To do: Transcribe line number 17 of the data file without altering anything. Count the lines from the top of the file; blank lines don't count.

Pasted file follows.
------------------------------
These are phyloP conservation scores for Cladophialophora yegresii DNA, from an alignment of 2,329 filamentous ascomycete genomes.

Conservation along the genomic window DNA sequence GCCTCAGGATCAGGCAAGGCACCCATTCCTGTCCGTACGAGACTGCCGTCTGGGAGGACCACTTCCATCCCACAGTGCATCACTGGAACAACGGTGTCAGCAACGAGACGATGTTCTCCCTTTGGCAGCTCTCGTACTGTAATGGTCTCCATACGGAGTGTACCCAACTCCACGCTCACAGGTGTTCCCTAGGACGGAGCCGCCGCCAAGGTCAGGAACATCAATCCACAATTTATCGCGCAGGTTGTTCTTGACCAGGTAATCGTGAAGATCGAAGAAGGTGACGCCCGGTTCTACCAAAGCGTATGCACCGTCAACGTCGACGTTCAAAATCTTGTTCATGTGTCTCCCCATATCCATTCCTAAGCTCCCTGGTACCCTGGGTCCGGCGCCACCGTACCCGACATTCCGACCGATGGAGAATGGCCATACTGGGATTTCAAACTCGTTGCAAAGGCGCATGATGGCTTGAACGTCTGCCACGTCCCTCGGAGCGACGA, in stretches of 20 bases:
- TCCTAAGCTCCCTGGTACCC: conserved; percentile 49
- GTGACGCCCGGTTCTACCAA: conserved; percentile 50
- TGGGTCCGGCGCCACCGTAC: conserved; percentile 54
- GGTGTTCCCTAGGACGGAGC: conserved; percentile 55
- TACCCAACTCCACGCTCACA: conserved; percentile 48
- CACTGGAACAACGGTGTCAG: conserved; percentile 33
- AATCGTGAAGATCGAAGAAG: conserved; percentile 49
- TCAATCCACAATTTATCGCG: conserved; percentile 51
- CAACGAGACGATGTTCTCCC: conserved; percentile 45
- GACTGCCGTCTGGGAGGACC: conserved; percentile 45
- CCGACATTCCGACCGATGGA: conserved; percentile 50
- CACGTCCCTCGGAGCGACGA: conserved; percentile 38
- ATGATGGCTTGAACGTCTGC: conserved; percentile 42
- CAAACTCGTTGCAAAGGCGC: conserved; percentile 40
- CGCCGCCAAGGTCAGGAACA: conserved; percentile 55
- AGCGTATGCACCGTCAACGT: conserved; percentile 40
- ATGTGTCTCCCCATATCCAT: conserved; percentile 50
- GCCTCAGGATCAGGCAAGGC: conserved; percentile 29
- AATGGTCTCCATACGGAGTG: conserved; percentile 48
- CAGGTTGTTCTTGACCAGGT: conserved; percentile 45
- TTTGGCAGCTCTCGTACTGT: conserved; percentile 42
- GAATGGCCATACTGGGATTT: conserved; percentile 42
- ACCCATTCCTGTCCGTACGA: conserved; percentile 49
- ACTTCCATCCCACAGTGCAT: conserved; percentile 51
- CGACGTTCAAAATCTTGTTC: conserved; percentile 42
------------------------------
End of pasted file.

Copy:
- CGCCGCCAAGGTCAGGAACA: conserved; percentile 55